Apple CEO Tim Cook is calling on government agencies and tech companies to work together on a public service campaign to combat the spread of fake news.
The proliferation of misinformation is a “big problem in a lot of the world” and is “killing people’s minds in a way,” Cook said Friday in an interview with The Daily Telegraph.
“We are going through this period of time right here where unfortunately some of the people that are winning are the people that spend their time trying to get the most clicks, not tell the most truth,” Cook said.
“It can be done quickly if there is a will,” Cook said. “It has to be ingrained in the schools. It has to be ingrained in the public. ... We have to think through every demographic.”
Cracking down on illegitimate news sources may be a necessary step in protecting the Fourth Estate. But it’s also challenging ― just ask Facebook CEO Mark Zuckerberg. Republicans and Democrats both criticized the social media company for its role in news dissemination during the election, although one side thought it meddled too much and the other thought it didn’t step in enough.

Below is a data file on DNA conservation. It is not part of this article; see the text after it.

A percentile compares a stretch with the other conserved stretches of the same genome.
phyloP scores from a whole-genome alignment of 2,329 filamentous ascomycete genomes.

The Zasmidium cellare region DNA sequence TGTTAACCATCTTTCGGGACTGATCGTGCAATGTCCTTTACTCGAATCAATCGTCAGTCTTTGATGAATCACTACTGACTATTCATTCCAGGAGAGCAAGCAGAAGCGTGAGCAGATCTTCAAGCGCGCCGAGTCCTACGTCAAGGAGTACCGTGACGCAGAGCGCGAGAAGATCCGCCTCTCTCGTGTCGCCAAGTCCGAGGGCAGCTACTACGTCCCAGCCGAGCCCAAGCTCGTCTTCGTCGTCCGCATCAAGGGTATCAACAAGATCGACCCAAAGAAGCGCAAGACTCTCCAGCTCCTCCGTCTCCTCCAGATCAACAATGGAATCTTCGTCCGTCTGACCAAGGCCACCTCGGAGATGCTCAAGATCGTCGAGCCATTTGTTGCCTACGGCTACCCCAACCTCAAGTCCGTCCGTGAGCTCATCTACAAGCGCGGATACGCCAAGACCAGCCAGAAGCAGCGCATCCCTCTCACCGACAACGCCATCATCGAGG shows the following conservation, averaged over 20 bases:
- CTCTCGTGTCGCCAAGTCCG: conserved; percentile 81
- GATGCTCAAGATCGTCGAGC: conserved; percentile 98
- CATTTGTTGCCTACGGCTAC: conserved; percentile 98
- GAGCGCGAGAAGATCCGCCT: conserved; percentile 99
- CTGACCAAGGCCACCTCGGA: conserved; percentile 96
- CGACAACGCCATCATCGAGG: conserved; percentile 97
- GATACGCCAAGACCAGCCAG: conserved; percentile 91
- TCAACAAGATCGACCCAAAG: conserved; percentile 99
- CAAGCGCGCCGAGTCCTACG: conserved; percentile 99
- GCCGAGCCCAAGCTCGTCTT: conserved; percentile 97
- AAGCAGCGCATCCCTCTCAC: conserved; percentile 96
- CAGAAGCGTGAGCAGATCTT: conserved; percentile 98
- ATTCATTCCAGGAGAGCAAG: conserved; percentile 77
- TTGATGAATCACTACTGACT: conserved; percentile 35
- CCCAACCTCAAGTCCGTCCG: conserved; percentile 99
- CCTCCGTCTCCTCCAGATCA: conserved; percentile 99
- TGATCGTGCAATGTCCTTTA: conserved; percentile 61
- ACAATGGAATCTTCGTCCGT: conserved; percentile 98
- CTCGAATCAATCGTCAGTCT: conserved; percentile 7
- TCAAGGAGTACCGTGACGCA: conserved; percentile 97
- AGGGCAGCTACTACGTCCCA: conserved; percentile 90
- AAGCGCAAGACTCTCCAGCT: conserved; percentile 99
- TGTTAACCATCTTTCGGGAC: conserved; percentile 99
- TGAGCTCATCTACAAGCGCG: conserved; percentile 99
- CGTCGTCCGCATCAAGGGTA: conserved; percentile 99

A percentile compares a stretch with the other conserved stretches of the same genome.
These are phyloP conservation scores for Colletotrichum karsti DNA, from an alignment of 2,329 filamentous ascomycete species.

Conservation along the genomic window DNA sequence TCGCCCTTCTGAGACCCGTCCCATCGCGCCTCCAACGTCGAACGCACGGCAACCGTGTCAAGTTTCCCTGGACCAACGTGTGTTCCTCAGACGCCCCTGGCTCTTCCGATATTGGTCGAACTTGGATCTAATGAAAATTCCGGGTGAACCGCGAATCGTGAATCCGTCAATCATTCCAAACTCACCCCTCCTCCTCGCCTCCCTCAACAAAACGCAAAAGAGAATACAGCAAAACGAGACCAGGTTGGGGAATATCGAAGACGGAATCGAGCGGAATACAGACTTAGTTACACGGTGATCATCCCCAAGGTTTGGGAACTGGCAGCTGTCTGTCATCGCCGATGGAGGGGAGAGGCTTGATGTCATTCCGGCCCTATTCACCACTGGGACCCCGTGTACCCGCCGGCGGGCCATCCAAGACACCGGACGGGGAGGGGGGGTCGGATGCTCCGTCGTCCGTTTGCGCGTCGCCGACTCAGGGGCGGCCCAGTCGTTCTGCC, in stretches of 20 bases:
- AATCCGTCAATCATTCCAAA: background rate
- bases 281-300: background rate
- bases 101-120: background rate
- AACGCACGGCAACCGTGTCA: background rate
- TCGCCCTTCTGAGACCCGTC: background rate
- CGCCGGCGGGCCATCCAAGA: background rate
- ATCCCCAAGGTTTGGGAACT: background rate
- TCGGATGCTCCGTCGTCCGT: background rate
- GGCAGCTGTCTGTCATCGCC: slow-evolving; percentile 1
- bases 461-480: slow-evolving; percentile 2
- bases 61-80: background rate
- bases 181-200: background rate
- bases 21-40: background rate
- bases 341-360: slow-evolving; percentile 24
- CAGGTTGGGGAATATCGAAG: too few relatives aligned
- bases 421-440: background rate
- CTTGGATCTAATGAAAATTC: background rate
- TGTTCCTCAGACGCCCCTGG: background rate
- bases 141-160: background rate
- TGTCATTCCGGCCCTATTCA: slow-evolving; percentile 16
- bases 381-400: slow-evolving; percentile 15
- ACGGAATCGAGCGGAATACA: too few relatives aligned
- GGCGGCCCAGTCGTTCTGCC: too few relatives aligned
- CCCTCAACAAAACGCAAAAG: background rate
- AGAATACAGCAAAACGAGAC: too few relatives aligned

“We must try to squeeze this without stepping on freedom of speech and of the press, but we must also help the reader,” Cook said. “The outcome of that is that truthful, reliable, nonsensational, deep news outlets will win.”
Fake news sources eclipsed major news outlets on Facebook in the final three months of the 2016 election ― by more than 1 million shares, reactions and likes, according to a BuzzFeed analysis from November. Seventeen of the 20 top-performing false election stories were “overtly pro-Donald Trump or anti-Hillary Clinton,” the analysis found.
The president frequently uses the term “fake news” to delegitimize negative press from major news outlets like The New York Times and The Washington Post, as well as any polls that reflect poorly on his presidential performance.
Tech giants Google and Facebook have taken the lead in curbing the infiltration of fake news on social media and search results. Google slashed ad revenue for more than 340 fake news sites last year by cutting off access to GoogleAds; Facebook launched a feature in December that allows users to report posts sharing false information.
Last month, the companies announced the creation Crosscheck, a collaborative effort focused on quelling the spread of fake news during the French election cycle. The initiative provides journalists and the public with a platform to verify information they’ve read.
The Apple News app, which allows users to flag questionable content, has so far managed to steer clear of any significant fake news mishaps. But Cook says the tech industry must do more ― a lot more.
“All of us technology companies need to create some tools that help diminish the volume of fake news,” Cook said. “Too many of us are just in the complain category right now and haven’t figured out what to do.”